In the 2-dimensional problem (vias contained within two reference planes), if I increase the height h between the planes by a factor of k (essentially making the board k times thicker) then each new, longer via generates k times the magnetic flux all of which is captured between the planes. In this situation inductance grows strictly in proportion to height.
In the 3-dimensional problem (here I'm thinking about the partial stubs of the vias that stick up above the topmost reference plane), the magnetic fields are not trapped between two planes. The fields are free to spill all over the place in a full 3-D pattern. If you measure the total flux that falls under a particular trace, or under the body of a bypass capacitor, you are seeing an inductance that depends only upon a fraction of the total flux generated by that via.
In the 3-D case when you increase the length of the vias two things happen: first, the vias create more total magnetic flux in proportion to their new length, and second, the percentage of that flux that falls beneath the associated trace (or bypass capacitor) goes up. The overall effect is an increase in inductance proportional to the square of the length of the part of the via that sticks up above the planes (which was the point of the July 20, 2000 article).
In the 3-D problem (vias sticking up above the reference planes) if you increase the via length to a ridiculous extent the space between the vias will eventually grow to the point where it accepts as big a fraction of the flux as it is ever going to get. Beyond this point the "increased proportion of flux" part of my argument evaporates, and you revert to an increase in inductance that scales merely in proportion to length, not length squared.
This transition from the 3-D behavior to the 2-D behavior corresponds to the "long and skinny" assumption often made in inductance approximations. That is, for an object sufficiently long and skinny we can ignore the fringing fields at the ends (that's the 3-D part) and just concentrate on the part in the middle, for which the field cross-section is uniform along the length of the object. The "long and skinny" assumption renders many problems more tractable. A classic example is the calculation of inductance between two long parallel wires. One normally ignores fringing fields at the ends of the wires in this problem, which leads to the conclusion that the inductance grows in direct proportion to the length of the wires. The via problem investigated in the July 20, 2000 article was so short that it was "all fringe" and "no middle", so the inductance developed a squared dependence on length.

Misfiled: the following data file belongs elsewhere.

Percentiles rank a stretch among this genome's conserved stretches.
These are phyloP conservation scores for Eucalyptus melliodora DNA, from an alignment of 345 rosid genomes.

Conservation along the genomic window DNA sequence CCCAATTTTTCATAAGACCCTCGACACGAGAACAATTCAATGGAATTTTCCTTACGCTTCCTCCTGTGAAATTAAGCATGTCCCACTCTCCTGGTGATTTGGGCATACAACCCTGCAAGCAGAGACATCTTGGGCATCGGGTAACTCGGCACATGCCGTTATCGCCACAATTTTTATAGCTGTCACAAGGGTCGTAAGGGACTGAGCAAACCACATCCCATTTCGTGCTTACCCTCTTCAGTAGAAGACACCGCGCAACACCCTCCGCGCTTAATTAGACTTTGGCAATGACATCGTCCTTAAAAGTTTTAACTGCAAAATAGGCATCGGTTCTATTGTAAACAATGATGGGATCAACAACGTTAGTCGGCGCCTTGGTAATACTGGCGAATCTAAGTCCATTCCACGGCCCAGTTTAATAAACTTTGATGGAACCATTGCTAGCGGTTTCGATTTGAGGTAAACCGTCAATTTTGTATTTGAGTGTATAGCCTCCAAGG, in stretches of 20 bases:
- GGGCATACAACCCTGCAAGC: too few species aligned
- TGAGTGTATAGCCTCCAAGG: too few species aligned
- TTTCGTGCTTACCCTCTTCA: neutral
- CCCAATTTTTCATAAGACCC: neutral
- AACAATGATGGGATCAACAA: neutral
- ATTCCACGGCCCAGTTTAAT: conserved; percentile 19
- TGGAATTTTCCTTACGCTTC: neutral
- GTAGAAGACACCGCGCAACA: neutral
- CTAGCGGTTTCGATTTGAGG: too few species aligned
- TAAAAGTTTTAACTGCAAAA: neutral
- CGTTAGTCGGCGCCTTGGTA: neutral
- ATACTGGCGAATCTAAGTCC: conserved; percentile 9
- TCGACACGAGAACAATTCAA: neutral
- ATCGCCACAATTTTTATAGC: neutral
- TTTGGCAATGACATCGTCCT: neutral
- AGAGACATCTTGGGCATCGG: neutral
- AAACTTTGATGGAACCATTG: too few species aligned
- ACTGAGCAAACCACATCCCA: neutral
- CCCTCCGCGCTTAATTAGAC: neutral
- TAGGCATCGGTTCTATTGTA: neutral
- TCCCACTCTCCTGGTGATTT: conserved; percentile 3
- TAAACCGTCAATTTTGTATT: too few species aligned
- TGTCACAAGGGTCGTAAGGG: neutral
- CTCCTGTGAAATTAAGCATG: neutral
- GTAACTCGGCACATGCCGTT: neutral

Lastly, please beware that while the approximation on page 259 produces an answer with the right order of magnitude, it's not particularly accurate as it does not take into account details of the actual signal return path or the configuration of reference planes near the via.
Even More Via Inductance
I couldn't resist throwing in one last picture while we are talking about via inductance. It shows the one configuration where via inductance is practically a non-issue. The signal trace in this example merely pops from one side of a solid plane to the other. Because in this scenario the returning signal current is not diverted away from the main body of the signal current, this configuration delivers better performance (i.e., less crosstalk and less emitted radiation) than any via that traverses multiple reference planes.
Microwave engineers who use extremely high frequencies and gigantic vias (100-mil holes and larger) will take things one step further by optimizing the length/diameter ratio of this via to balance its inductance and capacitance. If the get the L/C ratio equal to 2500, you've created a perfect 50-ohm through-connection from layer 1 to layer 3 that generates practically no reflections, and no additional crosstalk.
Dr. Howard Johnson